Leaked Iraq Footage

Sarah Arakaki/Guardian

Trigger-Happy Soldiers Endangered Bystanders

On April 3, Wikileaks.org leaked Apache helicopter footage that revealed U.S. soldiers gunning down two supposed insurgents — who actually turned out to be journalists with cameras, two RPGs and Ak-47s — and all those unfortunate enough to be the line of fire.

The tragic mistake, aggravated by crude commentary such as “Oh yeah, look at those dead bastards” and “All you gotta do is pick up a weapon,” is a window into the training tactics used by the U.S. The callous remarks make it clear that some soldiers think of war as one big video game.

Indeed, games such as America’s Army, Modern Warfare and Call of Duty have been used to train soldiers and help them deal with combat trauma. But in a video game, no matter how many ruthless rounds are shot, reality can always be reset with the click of a button — not an option on the battlefield.

A civilian can only imagine the psychological toll warfare must take on a soldier. But when war is desensitized to the point that the line between reality and fiction is blurred, the value of a human life is compromised.

Not only has the boyish eagerness to pull a trigger has compromised our country’s public image, it has led to the indiscriminate slaughtering of innocent lives.

—Anqi Chen

Staff Writer

American Troops Were Only Following Orders

Obviously, video-game military training isn’t a vestibule of human sympathy, as demonstrated by the recent video leak of a few helicopter-perched U.S. soldiers gunning down a group of journalists from a helicopter.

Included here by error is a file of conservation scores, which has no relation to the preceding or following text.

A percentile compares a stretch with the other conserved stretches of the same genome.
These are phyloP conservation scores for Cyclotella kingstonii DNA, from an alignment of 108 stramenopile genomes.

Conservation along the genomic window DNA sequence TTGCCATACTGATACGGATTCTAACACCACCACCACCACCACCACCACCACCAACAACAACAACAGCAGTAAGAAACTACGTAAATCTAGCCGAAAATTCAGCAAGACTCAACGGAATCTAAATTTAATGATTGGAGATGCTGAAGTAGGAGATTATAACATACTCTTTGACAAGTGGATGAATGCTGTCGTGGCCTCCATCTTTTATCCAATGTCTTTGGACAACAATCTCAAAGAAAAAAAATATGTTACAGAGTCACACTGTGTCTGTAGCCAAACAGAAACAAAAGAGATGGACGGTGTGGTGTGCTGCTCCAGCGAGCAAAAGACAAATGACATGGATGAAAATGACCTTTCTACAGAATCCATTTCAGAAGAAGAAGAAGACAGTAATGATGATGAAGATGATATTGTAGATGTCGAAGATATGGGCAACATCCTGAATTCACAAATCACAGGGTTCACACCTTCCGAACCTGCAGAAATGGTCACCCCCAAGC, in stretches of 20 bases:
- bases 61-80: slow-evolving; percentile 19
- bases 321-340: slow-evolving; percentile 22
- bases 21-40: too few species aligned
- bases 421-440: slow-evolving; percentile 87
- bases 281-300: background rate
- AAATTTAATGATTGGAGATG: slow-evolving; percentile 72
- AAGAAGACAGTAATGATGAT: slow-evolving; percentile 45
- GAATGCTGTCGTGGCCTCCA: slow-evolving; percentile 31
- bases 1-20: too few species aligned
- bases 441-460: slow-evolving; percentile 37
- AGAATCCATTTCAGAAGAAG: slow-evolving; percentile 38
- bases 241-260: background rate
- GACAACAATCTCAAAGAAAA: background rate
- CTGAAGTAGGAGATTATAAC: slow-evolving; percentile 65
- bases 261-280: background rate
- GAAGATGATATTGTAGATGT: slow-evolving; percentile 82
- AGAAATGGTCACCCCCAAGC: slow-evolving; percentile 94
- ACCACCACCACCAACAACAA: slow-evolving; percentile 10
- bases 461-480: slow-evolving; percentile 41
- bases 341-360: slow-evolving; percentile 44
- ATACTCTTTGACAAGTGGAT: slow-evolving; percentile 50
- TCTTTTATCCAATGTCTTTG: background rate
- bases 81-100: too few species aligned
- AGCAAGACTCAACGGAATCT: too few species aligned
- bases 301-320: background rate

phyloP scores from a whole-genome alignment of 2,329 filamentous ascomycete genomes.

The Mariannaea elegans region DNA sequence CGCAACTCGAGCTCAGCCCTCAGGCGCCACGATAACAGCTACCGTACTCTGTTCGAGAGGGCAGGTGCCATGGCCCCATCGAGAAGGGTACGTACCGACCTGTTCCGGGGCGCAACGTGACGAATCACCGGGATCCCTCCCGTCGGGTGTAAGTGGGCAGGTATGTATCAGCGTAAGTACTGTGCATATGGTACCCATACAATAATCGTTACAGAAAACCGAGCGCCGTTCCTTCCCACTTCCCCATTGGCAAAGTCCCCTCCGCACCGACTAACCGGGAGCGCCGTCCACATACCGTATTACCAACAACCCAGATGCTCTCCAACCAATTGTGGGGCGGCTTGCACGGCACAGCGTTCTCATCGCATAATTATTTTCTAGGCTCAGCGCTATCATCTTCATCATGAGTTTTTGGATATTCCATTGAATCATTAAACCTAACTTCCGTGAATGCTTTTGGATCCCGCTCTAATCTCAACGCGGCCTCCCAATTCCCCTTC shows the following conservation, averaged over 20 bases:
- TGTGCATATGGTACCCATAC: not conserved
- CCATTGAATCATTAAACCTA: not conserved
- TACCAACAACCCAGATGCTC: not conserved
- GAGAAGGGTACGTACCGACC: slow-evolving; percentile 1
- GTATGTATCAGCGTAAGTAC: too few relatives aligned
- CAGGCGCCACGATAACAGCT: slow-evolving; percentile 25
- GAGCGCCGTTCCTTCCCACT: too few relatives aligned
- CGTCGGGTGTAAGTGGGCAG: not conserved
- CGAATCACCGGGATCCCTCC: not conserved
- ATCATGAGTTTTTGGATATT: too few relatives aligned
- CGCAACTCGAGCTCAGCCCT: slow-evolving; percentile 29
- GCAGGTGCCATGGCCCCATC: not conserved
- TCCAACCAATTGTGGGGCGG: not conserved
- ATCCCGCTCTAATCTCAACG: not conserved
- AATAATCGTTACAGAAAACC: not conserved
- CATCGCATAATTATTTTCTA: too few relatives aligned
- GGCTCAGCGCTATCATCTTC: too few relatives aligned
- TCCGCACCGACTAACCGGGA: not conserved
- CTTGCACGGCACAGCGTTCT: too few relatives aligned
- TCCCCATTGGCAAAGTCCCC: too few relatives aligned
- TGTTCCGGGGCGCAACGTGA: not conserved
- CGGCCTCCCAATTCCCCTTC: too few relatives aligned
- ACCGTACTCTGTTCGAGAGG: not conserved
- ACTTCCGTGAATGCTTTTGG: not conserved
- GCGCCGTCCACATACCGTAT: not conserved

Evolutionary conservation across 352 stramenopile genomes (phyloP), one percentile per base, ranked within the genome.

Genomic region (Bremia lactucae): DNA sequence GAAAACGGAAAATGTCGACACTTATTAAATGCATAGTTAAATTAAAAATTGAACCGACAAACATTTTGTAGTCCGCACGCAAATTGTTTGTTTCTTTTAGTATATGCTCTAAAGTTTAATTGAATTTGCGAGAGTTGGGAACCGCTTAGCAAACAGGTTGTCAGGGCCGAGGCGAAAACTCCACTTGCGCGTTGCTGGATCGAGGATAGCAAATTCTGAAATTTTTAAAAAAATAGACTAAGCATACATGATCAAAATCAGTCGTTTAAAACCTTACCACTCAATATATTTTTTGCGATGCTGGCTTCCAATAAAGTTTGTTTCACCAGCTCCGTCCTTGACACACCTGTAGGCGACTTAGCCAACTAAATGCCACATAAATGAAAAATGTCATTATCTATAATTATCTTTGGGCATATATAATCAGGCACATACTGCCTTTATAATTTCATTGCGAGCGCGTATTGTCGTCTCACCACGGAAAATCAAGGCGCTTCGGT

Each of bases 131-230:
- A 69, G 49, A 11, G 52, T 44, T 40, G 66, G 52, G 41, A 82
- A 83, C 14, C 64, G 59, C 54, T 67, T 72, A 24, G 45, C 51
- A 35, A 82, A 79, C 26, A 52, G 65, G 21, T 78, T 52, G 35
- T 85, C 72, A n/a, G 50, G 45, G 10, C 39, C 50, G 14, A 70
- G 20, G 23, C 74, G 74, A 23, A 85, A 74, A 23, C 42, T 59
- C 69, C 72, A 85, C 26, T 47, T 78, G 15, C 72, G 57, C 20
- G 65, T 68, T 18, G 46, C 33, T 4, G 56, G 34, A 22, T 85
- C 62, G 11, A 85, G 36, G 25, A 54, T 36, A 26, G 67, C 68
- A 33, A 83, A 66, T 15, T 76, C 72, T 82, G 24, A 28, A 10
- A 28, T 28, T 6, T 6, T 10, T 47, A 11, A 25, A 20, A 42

However, the soldiers in question can’t be faulted for simply following orders — even if their humanism doesn’t translate very well to YouTube.

In the now-infamous clip, soldiers discuss whether or not the insurgent group is armed, and fire only after it is confirmed the group is non-American.

The screams of jubilation from the soldiers are unsettling, but let’s face it: Soldiers are trained to kill. If a soldier were squeamish, or took too long to consult his conscience, he wouldn’t make a very good fighter — and could potentially endanger his squadron.

It’s not all ruthless violence, either. At the end of the video, members of the U.S. army are seen rushing to the scene to pick up wounded children. The children were originally inside a van, obscured from view — but, upon their discovery, soldiers are quick to help them.

Though a video depicting a violent shooting is never pleasant, the latest from Iraq is no Abu Ghraib — just a display of tactlessness from soldiers who were following ruthless directions.

—Neda Salamat

Senior Staff Writer

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